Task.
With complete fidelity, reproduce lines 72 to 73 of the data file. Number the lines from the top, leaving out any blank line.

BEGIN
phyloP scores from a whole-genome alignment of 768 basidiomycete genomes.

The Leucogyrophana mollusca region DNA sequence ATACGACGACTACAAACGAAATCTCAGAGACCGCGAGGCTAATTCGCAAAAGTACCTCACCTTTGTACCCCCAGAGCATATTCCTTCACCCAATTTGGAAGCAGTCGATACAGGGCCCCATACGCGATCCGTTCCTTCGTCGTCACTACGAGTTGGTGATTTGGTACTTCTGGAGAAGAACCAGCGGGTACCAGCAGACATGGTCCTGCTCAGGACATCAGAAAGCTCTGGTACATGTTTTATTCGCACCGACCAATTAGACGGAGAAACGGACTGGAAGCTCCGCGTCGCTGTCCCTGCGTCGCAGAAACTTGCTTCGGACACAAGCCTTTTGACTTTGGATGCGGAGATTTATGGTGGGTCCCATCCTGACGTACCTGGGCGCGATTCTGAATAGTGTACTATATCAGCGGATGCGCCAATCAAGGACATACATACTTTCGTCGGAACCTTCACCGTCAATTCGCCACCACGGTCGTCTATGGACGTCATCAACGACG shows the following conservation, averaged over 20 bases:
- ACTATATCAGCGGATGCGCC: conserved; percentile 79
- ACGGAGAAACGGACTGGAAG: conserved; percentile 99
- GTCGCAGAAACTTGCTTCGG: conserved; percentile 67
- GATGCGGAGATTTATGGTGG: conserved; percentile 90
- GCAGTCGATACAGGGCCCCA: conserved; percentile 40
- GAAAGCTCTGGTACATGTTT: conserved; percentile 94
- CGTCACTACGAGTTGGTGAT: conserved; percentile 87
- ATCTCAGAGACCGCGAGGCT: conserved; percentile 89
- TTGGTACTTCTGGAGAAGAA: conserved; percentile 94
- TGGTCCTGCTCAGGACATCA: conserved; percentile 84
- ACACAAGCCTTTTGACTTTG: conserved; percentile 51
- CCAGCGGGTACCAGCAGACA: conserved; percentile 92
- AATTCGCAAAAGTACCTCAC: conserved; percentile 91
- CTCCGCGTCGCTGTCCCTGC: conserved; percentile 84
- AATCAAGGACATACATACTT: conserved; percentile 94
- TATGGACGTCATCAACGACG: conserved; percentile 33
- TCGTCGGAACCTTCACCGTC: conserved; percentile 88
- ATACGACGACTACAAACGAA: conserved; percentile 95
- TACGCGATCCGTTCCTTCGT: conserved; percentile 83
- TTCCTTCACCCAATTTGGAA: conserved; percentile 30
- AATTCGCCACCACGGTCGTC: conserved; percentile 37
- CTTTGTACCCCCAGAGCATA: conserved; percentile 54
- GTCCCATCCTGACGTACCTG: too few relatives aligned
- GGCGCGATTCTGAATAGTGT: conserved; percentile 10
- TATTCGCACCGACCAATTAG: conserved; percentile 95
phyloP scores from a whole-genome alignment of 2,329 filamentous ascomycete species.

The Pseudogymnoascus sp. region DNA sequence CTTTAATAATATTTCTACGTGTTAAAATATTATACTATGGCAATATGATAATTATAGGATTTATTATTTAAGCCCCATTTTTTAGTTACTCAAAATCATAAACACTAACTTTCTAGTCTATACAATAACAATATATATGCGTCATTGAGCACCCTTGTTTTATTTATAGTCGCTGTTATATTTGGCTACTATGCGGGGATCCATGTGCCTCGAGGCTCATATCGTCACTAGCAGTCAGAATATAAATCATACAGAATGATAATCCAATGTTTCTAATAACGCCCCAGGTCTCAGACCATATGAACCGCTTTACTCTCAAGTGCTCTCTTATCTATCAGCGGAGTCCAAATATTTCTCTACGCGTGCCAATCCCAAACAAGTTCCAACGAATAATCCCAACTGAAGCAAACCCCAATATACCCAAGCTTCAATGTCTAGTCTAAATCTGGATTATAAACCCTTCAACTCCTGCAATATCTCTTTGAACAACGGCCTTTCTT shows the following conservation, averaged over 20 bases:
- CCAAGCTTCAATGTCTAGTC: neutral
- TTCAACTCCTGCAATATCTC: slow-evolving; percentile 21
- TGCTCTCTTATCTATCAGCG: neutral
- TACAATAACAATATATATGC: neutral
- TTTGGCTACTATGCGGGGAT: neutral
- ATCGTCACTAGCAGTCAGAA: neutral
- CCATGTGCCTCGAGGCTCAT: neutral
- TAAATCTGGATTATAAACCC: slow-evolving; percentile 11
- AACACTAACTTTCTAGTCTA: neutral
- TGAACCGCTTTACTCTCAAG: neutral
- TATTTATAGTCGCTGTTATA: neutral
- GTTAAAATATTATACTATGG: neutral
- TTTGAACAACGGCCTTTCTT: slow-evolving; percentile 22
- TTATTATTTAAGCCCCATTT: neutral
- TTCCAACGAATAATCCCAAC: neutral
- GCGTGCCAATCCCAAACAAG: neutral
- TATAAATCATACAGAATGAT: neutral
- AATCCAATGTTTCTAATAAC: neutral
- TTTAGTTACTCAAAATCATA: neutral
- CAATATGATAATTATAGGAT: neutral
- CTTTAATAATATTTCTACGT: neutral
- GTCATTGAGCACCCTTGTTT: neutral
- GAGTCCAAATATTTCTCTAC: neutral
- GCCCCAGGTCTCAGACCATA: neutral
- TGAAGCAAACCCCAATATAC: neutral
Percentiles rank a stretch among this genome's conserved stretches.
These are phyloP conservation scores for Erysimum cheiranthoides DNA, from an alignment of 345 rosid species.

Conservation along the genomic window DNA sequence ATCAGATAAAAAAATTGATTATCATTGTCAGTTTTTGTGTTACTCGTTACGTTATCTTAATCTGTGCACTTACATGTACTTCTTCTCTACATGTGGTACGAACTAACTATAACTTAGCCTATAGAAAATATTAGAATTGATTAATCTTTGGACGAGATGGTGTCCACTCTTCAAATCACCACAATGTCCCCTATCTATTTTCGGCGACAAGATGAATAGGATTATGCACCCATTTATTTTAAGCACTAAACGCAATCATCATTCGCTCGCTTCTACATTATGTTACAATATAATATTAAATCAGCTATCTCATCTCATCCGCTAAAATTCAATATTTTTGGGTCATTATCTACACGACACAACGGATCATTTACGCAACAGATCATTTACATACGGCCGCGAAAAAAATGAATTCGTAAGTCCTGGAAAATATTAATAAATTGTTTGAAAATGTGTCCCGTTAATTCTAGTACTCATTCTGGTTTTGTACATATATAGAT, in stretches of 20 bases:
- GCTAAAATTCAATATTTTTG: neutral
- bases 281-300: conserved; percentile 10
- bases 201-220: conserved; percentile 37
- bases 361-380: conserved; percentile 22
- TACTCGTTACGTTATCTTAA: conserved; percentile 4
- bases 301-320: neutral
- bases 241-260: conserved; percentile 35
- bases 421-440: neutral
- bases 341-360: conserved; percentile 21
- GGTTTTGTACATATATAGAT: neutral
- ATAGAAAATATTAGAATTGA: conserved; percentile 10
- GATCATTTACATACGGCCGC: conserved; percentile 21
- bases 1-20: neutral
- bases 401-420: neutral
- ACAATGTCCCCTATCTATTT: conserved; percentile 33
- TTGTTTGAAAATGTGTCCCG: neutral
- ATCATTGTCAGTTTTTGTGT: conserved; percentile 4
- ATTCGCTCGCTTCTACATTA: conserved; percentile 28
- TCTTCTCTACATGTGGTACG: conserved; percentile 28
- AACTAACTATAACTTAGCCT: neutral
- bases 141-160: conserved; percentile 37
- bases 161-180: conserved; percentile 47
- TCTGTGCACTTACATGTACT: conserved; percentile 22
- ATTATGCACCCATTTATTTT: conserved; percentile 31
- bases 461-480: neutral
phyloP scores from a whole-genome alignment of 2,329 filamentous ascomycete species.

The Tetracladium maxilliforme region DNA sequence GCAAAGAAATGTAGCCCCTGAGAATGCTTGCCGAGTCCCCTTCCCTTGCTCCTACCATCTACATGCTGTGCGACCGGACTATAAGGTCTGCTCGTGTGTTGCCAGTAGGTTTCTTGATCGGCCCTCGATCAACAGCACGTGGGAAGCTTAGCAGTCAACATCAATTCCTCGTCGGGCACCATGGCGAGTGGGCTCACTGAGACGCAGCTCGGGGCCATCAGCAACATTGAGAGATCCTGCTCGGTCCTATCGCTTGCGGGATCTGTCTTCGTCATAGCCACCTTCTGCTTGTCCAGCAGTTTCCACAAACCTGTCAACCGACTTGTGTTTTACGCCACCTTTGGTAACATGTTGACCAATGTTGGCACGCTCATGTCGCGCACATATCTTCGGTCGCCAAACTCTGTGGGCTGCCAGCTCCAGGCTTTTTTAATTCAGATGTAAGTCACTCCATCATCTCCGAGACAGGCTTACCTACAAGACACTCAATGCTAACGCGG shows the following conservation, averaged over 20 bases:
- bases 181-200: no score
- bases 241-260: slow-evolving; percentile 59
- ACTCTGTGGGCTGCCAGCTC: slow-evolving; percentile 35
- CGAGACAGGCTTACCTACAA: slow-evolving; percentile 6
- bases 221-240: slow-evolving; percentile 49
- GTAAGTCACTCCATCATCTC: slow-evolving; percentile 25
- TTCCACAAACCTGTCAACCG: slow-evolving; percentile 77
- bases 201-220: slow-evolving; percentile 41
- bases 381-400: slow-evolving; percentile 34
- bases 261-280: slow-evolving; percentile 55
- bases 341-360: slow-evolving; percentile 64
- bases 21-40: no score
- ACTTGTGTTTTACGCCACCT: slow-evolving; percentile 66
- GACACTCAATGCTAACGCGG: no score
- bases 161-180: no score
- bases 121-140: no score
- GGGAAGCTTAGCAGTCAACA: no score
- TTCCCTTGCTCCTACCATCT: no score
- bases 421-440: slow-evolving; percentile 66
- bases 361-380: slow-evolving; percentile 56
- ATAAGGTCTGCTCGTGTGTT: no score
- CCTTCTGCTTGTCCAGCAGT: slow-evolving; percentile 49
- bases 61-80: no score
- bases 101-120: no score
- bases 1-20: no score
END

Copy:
- ACAATGTCCCCTATCTATTT: conserved; percentile 33
- TTGTTTGAAAATGTGTCCCG: neutral